• • •

Here’s one that will impress the guy on the next barstool:

You may know that Robert Andino’s game-winning hit in Baltimore preceded Longoria’s blast by only a few minutes. And you may know that Andino’s line drive single went in and out of the glove of a sliding Carl Crawford in leftfield. And you certainly know Longoria’s walkoff homer went slicing down the leftfield line at Tropicana.

But did you know the reason Longoria’s shot had a chance to leave the park was because the Rays lowered the wall in the leftfield corner from nine feet to five feet in 2007?

They did it to give Crawford a chance to make home run-robbing catches.

• • •

As I pondered this item, I wondered how we are supposed to interpret it. Is it a poignant coincidence, a la Ken Burns?

Or was the action taken in 2007 on the order of  a real plot twist that made all the rest happen, a la O. Henry?

 

 

 

 

–I also could not help but notice that on this day of gloom, it is grey and drizzly here in Boston. So, in the great tradition of over-intellectualizing about the Red Sox, I thought this would be a good time to brush up on the pathetic fallacy as we reflect on such Big Ideas as causality and fate.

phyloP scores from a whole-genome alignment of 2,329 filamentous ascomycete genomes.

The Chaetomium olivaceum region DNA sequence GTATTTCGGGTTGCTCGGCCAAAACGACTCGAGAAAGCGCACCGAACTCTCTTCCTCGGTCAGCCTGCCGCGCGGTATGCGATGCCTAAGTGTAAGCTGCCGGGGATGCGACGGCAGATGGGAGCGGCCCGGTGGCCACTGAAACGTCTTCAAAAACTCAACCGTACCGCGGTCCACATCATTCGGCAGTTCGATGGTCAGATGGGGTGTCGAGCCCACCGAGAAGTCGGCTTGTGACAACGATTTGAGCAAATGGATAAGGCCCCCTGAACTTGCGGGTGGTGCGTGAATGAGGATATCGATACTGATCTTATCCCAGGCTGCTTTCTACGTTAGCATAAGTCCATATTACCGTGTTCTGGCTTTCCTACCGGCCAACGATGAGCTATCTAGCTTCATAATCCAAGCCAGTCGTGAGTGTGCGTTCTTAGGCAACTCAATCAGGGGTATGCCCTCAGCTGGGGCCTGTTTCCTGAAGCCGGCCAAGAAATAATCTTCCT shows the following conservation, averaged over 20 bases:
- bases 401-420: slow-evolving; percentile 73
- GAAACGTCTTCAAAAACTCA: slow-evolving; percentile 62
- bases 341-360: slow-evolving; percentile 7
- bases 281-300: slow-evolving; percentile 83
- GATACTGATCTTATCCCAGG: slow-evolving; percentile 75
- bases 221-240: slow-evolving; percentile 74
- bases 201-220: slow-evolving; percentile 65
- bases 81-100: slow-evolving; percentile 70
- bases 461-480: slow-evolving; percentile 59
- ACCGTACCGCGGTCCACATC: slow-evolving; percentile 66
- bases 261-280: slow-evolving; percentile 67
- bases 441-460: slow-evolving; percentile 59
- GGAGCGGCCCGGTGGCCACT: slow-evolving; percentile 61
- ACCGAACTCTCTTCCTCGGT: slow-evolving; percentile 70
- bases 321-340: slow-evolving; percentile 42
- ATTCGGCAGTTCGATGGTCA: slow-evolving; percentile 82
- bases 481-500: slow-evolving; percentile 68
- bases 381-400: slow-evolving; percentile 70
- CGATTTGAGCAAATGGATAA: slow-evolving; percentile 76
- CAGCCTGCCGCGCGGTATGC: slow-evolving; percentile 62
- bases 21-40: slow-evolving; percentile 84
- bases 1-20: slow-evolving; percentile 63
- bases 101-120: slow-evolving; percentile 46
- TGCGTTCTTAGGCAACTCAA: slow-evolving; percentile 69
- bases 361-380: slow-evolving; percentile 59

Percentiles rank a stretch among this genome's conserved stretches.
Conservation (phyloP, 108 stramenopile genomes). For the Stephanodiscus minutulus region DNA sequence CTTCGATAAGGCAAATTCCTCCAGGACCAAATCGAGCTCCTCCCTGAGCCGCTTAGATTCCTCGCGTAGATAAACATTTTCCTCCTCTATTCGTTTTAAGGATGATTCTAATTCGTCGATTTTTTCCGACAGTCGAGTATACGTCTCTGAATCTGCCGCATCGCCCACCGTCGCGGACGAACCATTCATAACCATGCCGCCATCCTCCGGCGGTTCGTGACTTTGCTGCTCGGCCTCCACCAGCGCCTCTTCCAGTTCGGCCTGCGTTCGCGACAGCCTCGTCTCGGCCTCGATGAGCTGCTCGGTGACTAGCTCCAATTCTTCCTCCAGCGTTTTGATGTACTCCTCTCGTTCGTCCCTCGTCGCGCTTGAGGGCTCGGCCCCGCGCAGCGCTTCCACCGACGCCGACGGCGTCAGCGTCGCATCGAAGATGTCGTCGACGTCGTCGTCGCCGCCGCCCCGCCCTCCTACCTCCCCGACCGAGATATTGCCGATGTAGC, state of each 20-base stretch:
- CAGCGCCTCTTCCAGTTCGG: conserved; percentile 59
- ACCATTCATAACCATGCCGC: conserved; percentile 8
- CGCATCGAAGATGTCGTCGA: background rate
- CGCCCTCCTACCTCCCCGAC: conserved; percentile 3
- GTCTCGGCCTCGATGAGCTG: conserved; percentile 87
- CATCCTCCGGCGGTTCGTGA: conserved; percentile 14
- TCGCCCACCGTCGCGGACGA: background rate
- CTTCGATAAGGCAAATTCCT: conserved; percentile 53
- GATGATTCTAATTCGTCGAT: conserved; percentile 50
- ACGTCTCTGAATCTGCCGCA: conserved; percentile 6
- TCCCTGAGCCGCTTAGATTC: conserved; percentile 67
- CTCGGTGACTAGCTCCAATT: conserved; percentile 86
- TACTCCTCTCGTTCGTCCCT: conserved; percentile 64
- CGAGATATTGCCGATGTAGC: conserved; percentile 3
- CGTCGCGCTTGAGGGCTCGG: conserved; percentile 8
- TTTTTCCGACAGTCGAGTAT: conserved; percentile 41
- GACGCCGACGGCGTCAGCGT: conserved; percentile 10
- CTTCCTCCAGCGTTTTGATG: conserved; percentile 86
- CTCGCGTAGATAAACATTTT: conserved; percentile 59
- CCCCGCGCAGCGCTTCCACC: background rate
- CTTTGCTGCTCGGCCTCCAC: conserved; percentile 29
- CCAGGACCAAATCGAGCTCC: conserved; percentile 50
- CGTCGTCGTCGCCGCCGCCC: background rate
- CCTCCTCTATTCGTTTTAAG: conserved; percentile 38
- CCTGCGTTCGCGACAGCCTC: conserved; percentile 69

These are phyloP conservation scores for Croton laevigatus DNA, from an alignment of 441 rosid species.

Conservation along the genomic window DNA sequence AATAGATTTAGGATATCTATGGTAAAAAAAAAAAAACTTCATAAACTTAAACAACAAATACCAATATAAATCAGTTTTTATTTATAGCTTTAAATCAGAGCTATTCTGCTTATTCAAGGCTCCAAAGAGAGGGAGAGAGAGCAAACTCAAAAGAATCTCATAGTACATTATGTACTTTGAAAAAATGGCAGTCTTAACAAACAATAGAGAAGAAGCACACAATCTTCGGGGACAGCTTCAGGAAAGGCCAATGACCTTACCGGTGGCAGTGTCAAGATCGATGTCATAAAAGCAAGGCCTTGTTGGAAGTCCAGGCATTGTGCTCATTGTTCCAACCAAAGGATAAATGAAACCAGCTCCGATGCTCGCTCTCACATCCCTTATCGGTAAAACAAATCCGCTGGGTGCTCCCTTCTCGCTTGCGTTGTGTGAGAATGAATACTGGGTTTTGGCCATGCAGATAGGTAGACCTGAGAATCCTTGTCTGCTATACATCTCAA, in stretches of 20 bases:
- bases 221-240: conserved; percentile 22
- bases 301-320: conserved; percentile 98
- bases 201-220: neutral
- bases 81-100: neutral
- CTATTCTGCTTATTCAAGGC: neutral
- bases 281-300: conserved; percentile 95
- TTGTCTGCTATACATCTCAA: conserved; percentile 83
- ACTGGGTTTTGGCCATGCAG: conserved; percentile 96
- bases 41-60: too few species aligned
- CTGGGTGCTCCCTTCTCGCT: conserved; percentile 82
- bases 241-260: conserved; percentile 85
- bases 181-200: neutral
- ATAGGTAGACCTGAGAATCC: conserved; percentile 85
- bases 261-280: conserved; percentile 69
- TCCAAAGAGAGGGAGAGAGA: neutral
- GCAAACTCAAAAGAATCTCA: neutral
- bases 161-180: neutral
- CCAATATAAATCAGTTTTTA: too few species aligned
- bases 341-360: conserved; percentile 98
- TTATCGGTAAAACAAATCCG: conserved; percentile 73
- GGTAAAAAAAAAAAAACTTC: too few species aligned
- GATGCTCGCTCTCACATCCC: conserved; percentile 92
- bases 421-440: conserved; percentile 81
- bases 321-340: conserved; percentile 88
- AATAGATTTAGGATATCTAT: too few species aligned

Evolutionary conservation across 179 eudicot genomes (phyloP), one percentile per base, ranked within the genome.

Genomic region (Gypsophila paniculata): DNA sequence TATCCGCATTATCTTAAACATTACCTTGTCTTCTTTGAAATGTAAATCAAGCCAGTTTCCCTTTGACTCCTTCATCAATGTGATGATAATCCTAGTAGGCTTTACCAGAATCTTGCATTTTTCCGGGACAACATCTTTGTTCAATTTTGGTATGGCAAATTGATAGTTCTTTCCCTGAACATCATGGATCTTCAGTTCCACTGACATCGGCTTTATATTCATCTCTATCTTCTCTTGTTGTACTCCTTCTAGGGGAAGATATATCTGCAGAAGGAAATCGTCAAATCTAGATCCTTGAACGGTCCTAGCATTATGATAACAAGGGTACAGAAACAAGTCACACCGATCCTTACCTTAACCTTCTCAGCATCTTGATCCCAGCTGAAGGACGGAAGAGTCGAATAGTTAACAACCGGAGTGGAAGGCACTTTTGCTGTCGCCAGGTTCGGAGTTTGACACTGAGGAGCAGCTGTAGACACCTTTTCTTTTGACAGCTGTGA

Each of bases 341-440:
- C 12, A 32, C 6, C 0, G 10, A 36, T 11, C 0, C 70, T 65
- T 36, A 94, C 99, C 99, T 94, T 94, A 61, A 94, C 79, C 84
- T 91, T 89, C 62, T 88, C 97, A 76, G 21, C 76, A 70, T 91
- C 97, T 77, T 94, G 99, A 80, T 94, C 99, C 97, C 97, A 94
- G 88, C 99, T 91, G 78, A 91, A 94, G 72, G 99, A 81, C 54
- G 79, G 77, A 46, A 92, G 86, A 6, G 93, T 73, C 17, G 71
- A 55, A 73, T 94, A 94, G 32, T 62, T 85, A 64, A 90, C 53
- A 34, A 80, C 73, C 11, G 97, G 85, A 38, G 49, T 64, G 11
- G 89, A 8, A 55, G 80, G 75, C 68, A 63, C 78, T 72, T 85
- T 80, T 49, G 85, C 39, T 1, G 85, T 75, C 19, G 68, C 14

Turns out, most people outside New England don’t care — and nature doesn’t care either. Cruel world, eh? (But then, isn’t that the purpose of the Red Sox — to remind us of that fact periodically?)

 

 

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Red Sox

by Chris Daly

A moment of silence, please, for the 2010 Red Sox season.

. . . . .

Thank you.

One final thought: given the number of injuries he had to deal with (and the resulting continual shifts in the lineup), I say Terry Francona deserves consideration as Manager of the Year. With a stable, healthy roster ….